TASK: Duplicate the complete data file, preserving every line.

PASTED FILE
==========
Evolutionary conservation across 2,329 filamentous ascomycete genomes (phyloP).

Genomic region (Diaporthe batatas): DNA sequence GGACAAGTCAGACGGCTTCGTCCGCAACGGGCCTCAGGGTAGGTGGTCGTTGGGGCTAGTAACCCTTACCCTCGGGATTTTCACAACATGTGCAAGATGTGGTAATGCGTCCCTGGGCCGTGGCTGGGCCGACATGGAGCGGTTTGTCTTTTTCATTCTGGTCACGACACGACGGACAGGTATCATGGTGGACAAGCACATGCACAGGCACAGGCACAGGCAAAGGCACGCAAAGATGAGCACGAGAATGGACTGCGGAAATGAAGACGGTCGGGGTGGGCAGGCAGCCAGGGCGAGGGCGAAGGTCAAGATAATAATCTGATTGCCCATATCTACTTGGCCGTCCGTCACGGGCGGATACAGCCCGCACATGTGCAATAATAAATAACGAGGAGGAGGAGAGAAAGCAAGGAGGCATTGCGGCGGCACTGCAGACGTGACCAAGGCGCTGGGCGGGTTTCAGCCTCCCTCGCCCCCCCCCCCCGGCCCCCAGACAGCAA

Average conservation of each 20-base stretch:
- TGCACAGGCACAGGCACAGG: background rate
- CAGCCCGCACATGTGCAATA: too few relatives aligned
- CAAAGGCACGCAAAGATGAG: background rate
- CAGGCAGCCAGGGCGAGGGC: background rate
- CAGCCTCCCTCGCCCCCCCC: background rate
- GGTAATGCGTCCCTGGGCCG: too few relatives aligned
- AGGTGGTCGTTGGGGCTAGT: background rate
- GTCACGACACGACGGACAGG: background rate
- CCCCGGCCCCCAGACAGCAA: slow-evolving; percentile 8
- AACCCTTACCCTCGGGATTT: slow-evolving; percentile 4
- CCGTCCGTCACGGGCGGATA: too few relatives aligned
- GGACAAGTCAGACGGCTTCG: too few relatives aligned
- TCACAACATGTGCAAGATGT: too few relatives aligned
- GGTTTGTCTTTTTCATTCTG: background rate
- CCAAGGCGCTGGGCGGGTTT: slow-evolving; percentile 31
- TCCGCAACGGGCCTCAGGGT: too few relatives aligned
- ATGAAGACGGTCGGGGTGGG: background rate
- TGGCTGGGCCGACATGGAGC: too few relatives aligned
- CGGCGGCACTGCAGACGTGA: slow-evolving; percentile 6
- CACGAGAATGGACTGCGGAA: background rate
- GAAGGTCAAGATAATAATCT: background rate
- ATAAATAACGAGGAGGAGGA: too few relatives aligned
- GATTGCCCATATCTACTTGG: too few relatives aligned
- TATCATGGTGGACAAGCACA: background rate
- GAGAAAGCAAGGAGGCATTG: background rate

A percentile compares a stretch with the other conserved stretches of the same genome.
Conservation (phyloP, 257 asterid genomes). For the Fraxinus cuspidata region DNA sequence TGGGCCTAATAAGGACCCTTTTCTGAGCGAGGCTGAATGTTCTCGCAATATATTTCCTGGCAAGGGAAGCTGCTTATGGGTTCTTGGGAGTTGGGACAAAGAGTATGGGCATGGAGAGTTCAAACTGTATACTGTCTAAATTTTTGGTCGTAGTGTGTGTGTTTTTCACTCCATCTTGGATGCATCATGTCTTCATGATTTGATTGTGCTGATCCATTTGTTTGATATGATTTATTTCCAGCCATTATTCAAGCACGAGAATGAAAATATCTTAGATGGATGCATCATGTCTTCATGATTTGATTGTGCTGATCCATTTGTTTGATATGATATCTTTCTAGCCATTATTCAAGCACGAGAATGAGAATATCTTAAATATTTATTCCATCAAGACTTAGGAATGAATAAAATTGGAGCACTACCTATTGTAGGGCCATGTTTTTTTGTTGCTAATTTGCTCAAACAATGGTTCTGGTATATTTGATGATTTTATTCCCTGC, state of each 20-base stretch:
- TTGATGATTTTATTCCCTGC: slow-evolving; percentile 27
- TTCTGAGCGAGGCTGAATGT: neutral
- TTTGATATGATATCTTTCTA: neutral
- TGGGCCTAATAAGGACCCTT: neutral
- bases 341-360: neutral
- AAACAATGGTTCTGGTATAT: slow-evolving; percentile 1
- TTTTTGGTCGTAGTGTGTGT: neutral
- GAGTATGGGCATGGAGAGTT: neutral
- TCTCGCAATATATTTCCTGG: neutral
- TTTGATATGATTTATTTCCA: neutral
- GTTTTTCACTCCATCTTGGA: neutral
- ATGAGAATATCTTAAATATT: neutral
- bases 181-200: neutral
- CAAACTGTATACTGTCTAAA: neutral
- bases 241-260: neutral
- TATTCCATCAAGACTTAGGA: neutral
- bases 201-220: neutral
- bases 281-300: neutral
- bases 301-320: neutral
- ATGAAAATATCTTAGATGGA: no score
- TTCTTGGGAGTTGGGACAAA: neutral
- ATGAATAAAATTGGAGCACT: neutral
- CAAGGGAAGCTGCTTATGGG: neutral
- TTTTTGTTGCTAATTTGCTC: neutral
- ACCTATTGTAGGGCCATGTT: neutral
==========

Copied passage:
Evolutionary conservation across 2,329 filamentous ascomycete genomes (phyloP).

Genomic region (Diaporthe batatas): DNA sequence GGACAAGTCAGACGGCTTCGTCCGCAACGGGCCTCAGGGTAGGTGGTCGTTGGGGCTAGTAACCCTTACCCTCGGGATTTTCACAACATGTGCAAGATGTGGTAATGCGTCCCTGGGCCGTGGCTGGGCCGACATGGAGCGGTTTGTCTTTTTCATTCTGGTCACGACACGACGGACAGGTATCATGGTGGACAAGCACATGCACAGGCACAGGCACAGGCAAAGGCACGCAAAGATGAGCACGAGAATGGACTGCGGAAATGAAGACGGTCGGGGTGGGCAGGCAGCCAGGGCGAGGGCGAAGGTCAAGATAATAATCTGATTGCCCATATCTACTTGGCCGTCCGTCACGGGCGGATACAGCCCGCACATGTGCAATAATAAATAACGAGGAGGAGGAGAGAAAGCAAGGAGGCATTGCGGCGGCACTGCAGACGTGACCAAGGCGCTGGGCGGGTTTCAGCCTCCCTCGCCCCCCCCCCCCGGCCCCCAGACAGCAA

Average conservation of each 20-base stretch:
- TGCACAGGCACAGGCACAGG: background rate
- CAGCCCGCACATGTGCAATA: too few relatives aligned
- CAAAGGCACGCAAAGATGAG: background rate
- CAGGCAGCCAGGGCGAGGGC: background rate
- CAGCCTCCCTCGCCCCCCCC: background rate
- GGTAATGCGTCCCTGGGCCG: too few relatives aligned
- AGGTGGTCGTTGGGGCTAGT: background rate
- GTCACGACACGACGGACAGG: background rate
- CCCCGGCCCCCAGACAGCAA: slow-evolving; percentile 8
- AACCCTTACCCTCGGGATTT: slow-evolving; percentile 4
- CCGTCCGTCACGGGCGGATA: too few relatives aligned
- GGACAAGTCAGACGGCTTCG: too few relatives aligned
- TCACAACATGTGCAAGATGT: too few relatives aligned
- GGTTTGTCTTTTTCATTCTG: background rate
- CCAAGGCGCTGGGCGGGTTT: slow-evolving; percentile 31
- TCCGCAACGGGCCTCAGGGT: too few relatives aligned
- ATGAAGACGGTCGGGGTGGG: background rate
- TGGCTGGGCCGACATGGAGC: too few relatives aligned
- CGGCGGCACTGCAGACGTGA: slow-evolving; percentile 6
- CACGAGAATGGACTGCGGAA: background rate
- GAAGGTCAAGATAATAATCT: background rate
- ATAAATAACGAGGAGGAGGA: too few relatives aligned
- GATTGCCCATATCTACTTGG: too few relatives aligned
- TATCATGGTGGACAAGCACA: background rate
- GAGAAAGCAAGGAGGCATTG: background rate

A percentile compares a stretch with the other conserved stretches of the same genome.
Conservation (phyloP, 257 asterid genomes). For the Fraxinus cuspidata region DNA sequence TGGGCCTAATAAGGACCCTTTTCTGAGCGAGGCTGAATGTTCTCGCAATATATTTCCTGGCAAGGGAAGCTGCTTATGGGTTCTTGGGAGTTGGGACAAAGAGTATGGGCATGGAGAGTTCAAACTGTATACTGTCTAAATTTTTGGTCGTAGTGTGTGTGTTTTTCACTCCATCTTGGATGCATCATGTCTTCATGATTTGATTGTGCTGATCCATTTGTTTGATATGATTTATTTCCAGCCATTATTCAAGCACGAGAATGAAAATATCTTAGATGGATGCATCATGTCTTCATGATTTGATTGTGCTGATCCATTTGTTTGATATGATATCTTTCTAGCCATTATTCAAGCACGAGAATGAGAATATCTTAAATATTTATTCCATCAAGACTTAGGAATGAATAAAATTGGAGCACTACCTATTGTAGGGCCATGTTTTTTTGTTGCTAATTTGCTCAAACAATGGTTCTGGTATATTTGATGATTTTATTCCCTGC, state of each 20-base stretch:
- TTGATGATTTTATTCCCTGC: slow-evolving; percentile 27
- TTCTGAGCGAGGCTGAATGT: neutral
- TTTGATATGATATCTTTCTA: neutral
- TGGGCCTAATAAGGACCCTT: neutral
- bases 341-360: neutral
- AAACAATGGTTCTGGTATAT: slow-evolving; percentile 1
- TTTTTGGTCGTAGTGTGTGT: neutral
- GAGTATGGGCATGGAGAGTT: neutral
- TCTCGCAATATATTTCCTGG: neutral
- TTTGATATGATTTATTTCCA: neutral
- GTTTTTCACTCCATCTTGGA: neutral
- ATGAGAATATCTTAAATATT: neutral
- bases 181-200: neutral
- CAAACTGTATACTGTCTAAA: neutral
- bases 241-260: neutral
- TATTCCATCAAGACTTAGGA: neutral
- bases 201-220: neutral
- bases 281-300: neutral
- bases 301-320: neutral
- ATGAAAATATCTTAGATGGA: no score
- TTCTTGGGAGTTGGGACAAA: neutral
- ATGAATAAAATTGGAGCACT: neutral
- CAAGGGAAGCTGCTTATGGG: neutral
- TTTTTGTTGCTAATTTGCTC: neutral
- ACCTATTGTAGGGCCATGTT: neutral